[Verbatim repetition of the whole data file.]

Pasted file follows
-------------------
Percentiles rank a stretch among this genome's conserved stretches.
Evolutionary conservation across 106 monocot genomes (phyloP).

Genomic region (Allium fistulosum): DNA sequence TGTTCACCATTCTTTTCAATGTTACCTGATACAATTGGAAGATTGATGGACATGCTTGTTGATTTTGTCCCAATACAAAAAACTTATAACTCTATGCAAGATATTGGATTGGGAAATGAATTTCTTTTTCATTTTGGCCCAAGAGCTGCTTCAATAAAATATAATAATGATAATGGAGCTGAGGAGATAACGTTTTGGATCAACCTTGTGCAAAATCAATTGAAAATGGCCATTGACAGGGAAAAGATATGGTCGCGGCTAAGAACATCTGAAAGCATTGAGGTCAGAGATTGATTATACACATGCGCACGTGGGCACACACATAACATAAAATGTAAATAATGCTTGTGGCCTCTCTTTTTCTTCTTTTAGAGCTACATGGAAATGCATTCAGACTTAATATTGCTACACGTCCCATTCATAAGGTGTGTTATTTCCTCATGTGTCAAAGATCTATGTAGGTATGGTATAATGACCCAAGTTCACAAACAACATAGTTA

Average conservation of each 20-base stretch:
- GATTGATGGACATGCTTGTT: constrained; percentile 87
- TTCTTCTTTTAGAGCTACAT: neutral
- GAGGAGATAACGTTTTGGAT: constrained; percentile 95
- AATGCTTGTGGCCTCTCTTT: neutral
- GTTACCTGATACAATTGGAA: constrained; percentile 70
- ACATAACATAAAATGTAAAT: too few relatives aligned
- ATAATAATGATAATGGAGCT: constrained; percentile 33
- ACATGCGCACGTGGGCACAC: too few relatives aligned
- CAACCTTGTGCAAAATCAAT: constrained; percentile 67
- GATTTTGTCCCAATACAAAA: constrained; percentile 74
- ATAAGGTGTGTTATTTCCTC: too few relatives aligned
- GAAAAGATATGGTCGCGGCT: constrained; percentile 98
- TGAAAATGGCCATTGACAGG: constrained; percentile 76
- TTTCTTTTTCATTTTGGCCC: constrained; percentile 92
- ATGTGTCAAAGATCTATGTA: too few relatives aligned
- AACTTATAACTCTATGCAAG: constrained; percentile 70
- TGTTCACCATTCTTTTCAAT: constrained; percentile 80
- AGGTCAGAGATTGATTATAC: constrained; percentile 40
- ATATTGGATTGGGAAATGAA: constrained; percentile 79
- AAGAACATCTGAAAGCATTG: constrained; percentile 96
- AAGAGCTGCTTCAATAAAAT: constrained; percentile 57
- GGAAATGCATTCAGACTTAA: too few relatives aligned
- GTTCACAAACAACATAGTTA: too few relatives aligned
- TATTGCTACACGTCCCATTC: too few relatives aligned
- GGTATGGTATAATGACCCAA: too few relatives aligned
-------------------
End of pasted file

Percentiles rank a stretch among this genome's conserved stretches.
Evolutionary conservation across 106 monocot genomes (phyloP).

Genomic region (Allium fistulosum): DNA sequence TGTTCACCATTCTTTTCAATGTTACCTGATACAATTGGAAGATTGATGGACATGCTTGTTGATTTTGTCCCAATACAAAAAACTTATAACTCTATGCAAGATATTGGATTGGGAAATGAATTTCTTTTTCATTTTGGCCCAAGAGCTGCTTCAATAAAATATAATAATGATAATGGAGCTGAGGAGATAACGTTTTGGATCAACCTTGTGCAAAATCAATTGAAAATGGCCATTGACAGGGAAAAGATATGGTCGCGGCTAAGAACATCTGAAAGCATTGAGGTCAGAGATTGATTATACACATGCGCACGTGGGCACACACATAACATAAAATGTAAATAATGCTTGTGGCCTCTCTTTTTCTTCTTTTAGAGCTACATGGAAATGCATTCAGACTTAATATTGCTACACGTCCCATTCATAAGGTGTGTTATTTCCTCATGTGTCAAAGATCTATGTAGGTATGGTATAATGACCCAAGTTCACAAACAACATAGTTA

Average conservation of each 20-base stretch:
- GATTGATGGACATGCTTGTT: constrained; percentile 87
- TTCTTCTTTTAGAGCTACAT: neutral
- GAGGAGATAACGTTTTGGAT: constrained; percentile 95
- AATGCTTGTGGCCTCTCTTT: neutral
- GTTACCTGATACAATTGGAA: constrained; percentile 70
- ACATAACATAAAATGTAAAT: too few relatives aligned
- ATAATAATGATAATGGAGCT: constrained; percentile 33
- ACATGCGCACGTGGGCACAC: too few relatives aligned
- CAACCTTGTGCAAAATCAAT: constrained; percentile 67
- GATTTTGTCCCAATACAAAA: constrained; percentile 74
- ATAAGGTGTGTTATTTCCTC: too few relatives aligned
- GAAAAGATATGGTCGCGGCT: constrained; percentile 98
- TGAAAATGGCCATTGACAGG: constrained; percentile 76
- TTTCTTTTTCATTTTGGCCC: constrained; percentile 92
- ATGTGTCAAAGATCTATGTA: too few relatives aligned
- AACTTATAACTCTATGCAAG: constrained; percentile 70
- TGTTCACCATTCTTTTCAAT: constrained; percentile 80
- AGGTCAGAGATTGATTATAC: constrained; percentile 40
- ATATTGGATTGGGAAATGAA: constrained; percentile 79
- AAGAACATCTGAAAGCATTG: constrained; percentile 96
- AAGAGCTGCTTCAATAAAAT: constrained; percentile 57
- GGAAATGCATTCAGACTTAA: too few relatives aligned
- GTTCACAAACAACATAGTTA: too few relatives aligned
- TATTGCTACACGTCCCATTC: too few relatives aligned
- GGTATGGTATAATGACCCAA: too few relatives aligned